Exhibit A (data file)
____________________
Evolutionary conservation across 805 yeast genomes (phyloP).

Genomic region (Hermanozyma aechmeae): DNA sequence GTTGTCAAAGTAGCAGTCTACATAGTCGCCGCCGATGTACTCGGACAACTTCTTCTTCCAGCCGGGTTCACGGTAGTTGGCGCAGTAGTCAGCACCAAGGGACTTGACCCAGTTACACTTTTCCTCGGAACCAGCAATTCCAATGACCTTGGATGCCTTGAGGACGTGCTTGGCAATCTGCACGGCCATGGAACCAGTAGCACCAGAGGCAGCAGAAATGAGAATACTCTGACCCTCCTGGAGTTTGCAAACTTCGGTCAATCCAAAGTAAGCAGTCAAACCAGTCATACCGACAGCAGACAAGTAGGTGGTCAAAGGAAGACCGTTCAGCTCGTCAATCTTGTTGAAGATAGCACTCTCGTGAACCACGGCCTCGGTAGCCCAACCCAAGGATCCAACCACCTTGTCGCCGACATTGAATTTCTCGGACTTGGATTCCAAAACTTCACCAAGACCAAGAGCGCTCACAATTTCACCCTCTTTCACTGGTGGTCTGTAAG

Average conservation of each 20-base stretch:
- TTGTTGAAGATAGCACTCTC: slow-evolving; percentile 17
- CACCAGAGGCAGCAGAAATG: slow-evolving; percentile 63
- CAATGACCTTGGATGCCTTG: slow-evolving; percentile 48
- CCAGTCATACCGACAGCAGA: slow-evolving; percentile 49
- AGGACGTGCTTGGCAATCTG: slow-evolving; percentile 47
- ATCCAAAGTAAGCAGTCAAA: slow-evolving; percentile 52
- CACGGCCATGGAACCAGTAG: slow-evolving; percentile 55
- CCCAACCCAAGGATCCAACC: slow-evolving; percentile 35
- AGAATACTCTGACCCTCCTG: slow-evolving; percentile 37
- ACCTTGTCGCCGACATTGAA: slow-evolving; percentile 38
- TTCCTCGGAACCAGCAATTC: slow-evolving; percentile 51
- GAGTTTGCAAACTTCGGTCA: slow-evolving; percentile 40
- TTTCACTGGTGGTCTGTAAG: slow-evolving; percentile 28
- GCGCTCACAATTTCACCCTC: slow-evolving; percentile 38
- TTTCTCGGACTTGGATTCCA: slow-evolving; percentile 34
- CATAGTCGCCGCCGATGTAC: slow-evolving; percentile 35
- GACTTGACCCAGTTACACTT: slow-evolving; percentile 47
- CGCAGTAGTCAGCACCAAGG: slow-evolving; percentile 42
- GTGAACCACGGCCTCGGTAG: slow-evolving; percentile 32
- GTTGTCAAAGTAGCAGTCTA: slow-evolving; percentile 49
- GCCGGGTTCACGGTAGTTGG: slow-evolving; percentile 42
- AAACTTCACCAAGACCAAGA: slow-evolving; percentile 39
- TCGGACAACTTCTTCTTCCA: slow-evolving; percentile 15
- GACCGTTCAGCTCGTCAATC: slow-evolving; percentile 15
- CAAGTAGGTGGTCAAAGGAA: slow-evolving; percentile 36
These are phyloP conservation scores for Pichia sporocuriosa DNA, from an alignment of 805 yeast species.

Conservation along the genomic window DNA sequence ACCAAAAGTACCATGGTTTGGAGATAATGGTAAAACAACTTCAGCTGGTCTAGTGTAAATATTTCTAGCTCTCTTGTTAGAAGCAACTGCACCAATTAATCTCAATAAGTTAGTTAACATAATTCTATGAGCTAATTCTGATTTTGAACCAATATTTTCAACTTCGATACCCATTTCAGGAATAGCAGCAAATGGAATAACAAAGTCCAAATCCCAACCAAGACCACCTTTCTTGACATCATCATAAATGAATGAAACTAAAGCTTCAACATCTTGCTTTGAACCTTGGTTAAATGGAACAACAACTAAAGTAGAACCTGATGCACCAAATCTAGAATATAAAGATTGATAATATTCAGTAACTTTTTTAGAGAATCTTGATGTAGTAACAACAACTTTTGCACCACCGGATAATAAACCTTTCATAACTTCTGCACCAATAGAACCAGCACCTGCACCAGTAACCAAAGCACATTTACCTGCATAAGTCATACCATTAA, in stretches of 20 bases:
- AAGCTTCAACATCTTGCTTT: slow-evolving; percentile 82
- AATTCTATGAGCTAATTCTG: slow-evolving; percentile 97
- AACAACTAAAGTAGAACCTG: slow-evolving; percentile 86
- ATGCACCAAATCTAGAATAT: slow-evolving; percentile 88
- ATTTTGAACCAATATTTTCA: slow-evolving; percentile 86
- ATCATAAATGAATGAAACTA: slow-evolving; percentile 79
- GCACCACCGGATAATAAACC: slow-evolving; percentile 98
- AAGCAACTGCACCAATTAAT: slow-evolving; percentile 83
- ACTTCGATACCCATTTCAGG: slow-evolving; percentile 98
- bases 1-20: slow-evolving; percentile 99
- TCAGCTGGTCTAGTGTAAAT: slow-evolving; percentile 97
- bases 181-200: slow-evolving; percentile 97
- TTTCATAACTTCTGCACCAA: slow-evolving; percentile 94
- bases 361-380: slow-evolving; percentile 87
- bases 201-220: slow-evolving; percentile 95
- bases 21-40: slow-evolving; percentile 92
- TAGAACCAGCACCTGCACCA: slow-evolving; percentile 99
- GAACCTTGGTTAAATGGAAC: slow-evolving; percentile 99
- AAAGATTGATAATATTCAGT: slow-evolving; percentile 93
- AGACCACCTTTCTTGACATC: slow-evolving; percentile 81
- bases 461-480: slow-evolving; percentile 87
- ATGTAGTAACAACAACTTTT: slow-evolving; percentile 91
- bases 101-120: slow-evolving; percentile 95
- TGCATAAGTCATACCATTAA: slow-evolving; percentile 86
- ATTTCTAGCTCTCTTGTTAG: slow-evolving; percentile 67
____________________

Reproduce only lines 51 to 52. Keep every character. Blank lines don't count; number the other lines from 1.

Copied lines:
- bases 461-480: slow-evolving; percentile 87
- ATGTAGTAACAACAACTTTT: slow-evolving; percentile 91